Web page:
Darren Thomas, our Subject Matter Expert, has a farm near Singleton in NSW. Unfortunately, it burned during the recent fires there just prior to Christmas. All of us at Redhanded felt for Darren as he worked in the office with the anxiety of not knowing if his property and cattle had survived—and with the inability to access it to find out. Thankfully there were no stock losses and property damage was confined mainly to fencing.
Coincidentally, Lachlan Drummond’s son Felix, who is a CFA volunteer at Birregurra in South West Victoria was called up, and flown in, to fight the very fire that was bearing down on Darren’s property. Neither Lachlan or Darren knew exactly what was going on, only that it was serious. Felix gave up shifts in his casual job over Christmas without hesitation.
Our Design Director, Holly Tunstall, spent New Year’s Eve in an evacuation shelter Moruya, inadvertently caught up in the fires at her holiday destination. Holly returned safely via a long inland drive. Our Creative Director, Jono Correll who lives in North East Victoria and is a volunteer firefighter has also been actively involved. His father’s farm burned with the loss of two houses in the fire near Bruthen.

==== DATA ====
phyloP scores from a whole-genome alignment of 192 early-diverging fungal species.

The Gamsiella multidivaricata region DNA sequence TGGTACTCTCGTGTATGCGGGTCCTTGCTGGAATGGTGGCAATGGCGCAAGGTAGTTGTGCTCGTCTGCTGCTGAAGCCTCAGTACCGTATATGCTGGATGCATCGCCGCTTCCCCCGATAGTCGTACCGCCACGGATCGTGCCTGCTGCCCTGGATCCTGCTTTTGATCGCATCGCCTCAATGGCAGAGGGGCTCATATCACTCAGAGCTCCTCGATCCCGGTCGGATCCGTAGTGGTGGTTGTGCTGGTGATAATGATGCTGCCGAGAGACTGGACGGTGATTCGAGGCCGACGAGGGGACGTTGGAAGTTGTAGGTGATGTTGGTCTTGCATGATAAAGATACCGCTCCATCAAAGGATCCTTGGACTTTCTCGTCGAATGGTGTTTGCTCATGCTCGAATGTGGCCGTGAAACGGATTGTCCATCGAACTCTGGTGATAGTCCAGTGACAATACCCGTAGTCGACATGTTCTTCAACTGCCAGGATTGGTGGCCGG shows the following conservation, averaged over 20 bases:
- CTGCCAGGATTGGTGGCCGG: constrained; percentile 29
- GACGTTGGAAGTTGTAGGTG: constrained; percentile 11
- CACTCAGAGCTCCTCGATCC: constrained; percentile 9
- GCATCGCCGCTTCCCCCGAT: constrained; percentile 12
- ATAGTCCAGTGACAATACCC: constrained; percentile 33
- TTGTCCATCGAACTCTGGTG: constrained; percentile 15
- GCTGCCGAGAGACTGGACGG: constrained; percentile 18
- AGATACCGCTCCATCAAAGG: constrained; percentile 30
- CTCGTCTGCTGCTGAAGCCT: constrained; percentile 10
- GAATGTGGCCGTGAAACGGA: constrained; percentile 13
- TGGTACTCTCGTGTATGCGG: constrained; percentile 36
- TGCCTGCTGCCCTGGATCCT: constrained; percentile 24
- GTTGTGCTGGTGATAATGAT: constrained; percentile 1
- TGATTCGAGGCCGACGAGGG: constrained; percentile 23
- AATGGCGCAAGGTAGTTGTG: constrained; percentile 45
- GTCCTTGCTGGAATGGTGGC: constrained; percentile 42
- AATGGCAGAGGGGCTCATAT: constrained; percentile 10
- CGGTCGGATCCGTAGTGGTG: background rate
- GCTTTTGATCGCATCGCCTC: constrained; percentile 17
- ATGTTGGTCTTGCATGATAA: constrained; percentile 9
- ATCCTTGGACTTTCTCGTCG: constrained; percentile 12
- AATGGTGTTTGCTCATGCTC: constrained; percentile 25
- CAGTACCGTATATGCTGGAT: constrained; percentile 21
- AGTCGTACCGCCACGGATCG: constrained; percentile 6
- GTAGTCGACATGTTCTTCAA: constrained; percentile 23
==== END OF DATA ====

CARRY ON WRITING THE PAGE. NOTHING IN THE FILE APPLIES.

Lastly, we can see in the image above, just how close the fires got to Jim Gall’s property (founder of Redhanded and Clemenger NZ CEO) in North East Victoria in the New Year. Thankfully, Jim’s property was spared.
We appreciate the generosity of the Clemenger Group in donating $100,000 to the fire appeal. In addition to this, Redhanded is developing its own response, working towards a long-term approach with clients and network partners to ensure the support of our firefighters, regional communities and the businesses they run are sustainable for years to come.
As a business, we expect there may be some impact from the fires (in addition to drought conditions), given many of our clients derive their revenue (and marketing budgets) from the strength of regional and rural farming communities. However, we have been preparing for this for some time and adjusting accordingly. It is worth noting also that there are regions in Australia that are neither drought or fire affected and even from disasters such as this, comes opportunity.
The challenge for fire-affected regions ahead will be recovery longer-term, after the fires are out and the issue has largely left the headlines. I encourage you to think about what personal actions you can take six or twelve months from now. There has been much emphasis on ‘hero’ firefighters and rightly so, but it will be the small businesses and native flora and fauna that need your generosity in the months and years ahead.
Finally, make no mistake, climate change is real and we are only just beginning to feel the consequences of inaction. How each of us respond to this, will impact the future of regional and rural Australia and the planet.